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Arborist Training Focuses On Reducing Risk Of Wildfires


BISMARCK, Arkansas – This week, Certified arborists are training near Bismarck, Arkansas, to become instructors on reducing wildfire risk to homes, property, communities, and natural areas.

Nineteen participants from the ISA Southern Chapter, ISA Midwestern Chapter, Arkansas Department of Agriculture – Forestry Division, Oklahoma Forestry Services, Mississippi Forestry Commission, and regional private arborists are participating in the course to become trainers of the Wildfire Risk Reduction Qualification.

Texas A&M Forest Service established the course in collaboration with the Texas Chapter of the International Society of Arboriculture (ISAT) in 2017. They designed this week’s training so that participants will leave qualified to teach the course to arborists in their areas and expand the program across the U.S. South. It is the fourth time this train-the-trainer course has been offered outside of Texas, developing approximately 50 new trainers.

The training was made possible through a USDA Forest Service grant.

Arborists hold a unique profession, as they interact daily with the public. As a result, they can help reduce wildfire risk while protecting natural landscapes and publicly managed property. The course provides wildland fire training to arborists to increase their understanding of wildfire preparedness in urban communities.

“What is unique about this class is that we tailor it to be appropriate to the local area. We heavily factor in the local ecosystems and the historical role fire played in those places,” said lead instructor Kari Hines, Texas A&M Forest Service. “Participants explore how wildfire moves through the landscape and what mitigation options they can perform or recommend to their clients.”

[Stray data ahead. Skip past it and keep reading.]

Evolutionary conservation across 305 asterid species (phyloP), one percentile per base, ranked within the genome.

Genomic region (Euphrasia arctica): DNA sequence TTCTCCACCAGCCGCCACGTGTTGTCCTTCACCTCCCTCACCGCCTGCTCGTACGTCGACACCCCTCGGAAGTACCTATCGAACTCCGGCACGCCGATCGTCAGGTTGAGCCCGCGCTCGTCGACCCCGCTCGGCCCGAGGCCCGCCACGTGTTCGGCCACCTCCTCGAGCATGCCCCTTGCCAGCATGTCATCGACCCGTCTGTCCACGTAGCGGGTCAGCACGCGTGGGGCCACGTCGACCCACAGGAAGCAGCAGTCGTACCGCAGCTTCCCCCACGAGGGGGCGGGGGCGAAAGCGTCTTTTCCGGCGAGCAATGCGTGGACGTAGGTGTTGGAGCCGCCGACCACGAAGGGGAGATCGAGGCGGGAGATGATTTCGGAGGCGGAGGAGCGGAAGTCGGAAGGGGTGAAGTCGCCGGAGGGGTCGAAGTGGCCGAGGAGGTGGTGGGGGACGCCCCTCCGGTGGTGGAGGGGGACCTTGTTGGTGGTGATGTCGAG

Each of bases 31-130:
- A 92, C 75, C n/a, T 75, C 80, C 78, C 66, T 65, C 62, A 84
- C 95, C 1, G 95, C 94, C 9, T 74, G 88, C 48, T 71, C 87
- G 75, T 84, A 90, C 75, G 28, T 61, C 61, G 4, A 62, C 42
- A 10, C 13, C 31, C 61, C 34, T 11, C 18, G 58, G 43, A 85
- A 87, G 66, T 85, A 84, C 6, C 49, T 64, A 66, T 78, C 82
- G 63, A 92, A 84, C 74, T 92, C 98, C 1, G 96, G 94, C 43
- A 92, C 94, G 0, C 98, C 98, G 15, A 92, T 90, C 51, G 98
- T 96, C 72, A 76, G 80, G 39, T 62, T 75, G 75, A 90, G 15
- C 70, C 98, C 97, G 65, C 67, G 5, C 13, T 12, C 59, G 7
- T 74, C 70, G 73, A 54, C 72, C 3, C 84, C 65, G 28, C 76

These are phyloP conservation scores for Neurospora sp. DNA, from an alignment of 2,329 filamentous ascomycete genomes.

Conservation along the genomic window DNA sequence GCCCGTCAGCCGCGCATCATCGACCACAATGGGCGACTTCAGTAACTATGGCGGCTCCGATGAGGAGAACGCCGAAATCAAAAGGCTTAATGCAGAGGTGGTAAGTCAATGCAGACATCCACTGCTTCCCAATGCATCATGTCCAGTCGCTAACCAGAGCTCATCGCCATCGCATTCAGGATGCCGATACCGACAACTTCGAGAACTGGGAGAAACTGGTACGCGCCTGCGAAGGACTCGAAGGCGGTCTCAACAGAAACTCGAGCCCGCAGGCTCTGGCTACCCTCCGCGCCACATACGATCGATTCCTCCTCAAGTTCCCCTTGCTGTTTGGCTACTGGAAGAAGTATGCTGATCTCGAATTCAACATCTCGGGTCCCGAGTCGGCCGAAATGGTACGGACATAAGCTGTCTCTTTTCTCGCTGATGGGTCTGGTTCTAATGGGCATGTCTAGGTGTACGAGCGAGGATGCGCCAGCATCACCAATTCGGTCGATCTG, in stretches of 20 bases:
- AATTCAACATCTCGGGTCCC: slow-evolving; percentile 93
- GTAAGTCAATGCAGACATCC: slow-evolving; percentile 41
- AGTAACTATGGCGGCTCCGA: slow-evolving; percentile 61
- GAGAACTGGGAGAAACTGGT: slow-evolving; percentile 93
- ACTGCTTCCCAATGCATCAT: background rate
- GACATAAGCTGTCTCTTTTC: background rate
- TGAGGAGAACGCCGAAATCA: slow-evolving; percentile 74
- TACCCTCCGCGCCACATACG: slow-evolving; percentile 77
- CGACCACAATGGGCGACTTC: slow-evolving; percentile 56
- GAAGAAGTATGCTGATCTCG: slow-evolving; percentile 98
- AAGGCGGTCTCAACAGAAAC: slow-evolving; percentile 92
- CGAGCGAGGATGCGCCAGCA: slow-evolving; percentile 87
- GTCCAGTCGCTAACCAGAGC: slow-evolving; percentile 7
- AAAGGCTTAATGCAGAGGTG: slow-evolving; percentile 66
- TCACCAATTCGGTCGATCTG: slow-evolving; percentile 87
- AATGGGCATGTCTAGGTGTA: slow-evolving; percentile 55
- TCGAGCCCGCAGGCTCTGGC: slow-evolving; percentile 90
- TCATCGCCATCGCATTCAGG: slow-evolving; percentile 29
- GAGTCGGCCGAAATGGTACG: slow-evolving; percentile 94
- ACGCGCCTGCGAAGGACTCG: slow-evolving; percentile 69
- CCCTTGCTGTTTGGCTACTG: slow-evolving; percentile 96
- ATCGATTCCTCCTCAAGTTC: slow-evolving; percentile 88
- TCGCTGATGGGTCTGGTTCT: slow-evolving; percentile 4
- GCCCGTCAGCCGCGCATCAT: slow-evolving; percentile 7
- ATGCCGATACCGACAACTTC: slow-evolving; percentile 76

As Southern communities grow into the wildland-urban interface  where the natural environment and communities meet,  more residents of the South are at risk for wildfire.

“The South continues to experience rapid population growth, with more and more people moving into areas of moderate to extreme wildfire potential,” said Mark Goeller, Southern Group of State Foresters Chair and Oklahoma State Forester. “By leveraging field and community foresters, who interact daily with residents and landowners, we can more effectively cultivate a safer, more fire-adapted population and infrastructure.”

Recent wildfire seasons have seen increasing property loss and death associated with wildfire. Research shows that most homes ignite during a wildfire due to embers or small flames. However, there are steps that homeowners can take to reduce risk, with the most important efforts occurring on and immediately around the home. You can make homes more fire resistant by maintaining and modifying vegetation in the landscape and addressing vulnerabilities of a home’s construction. You can apply these practices on an individual’s property or on a larger scale to protect a subdivision or community.

To learn more about Wildfire Risk Reduction Qualified arborists, visit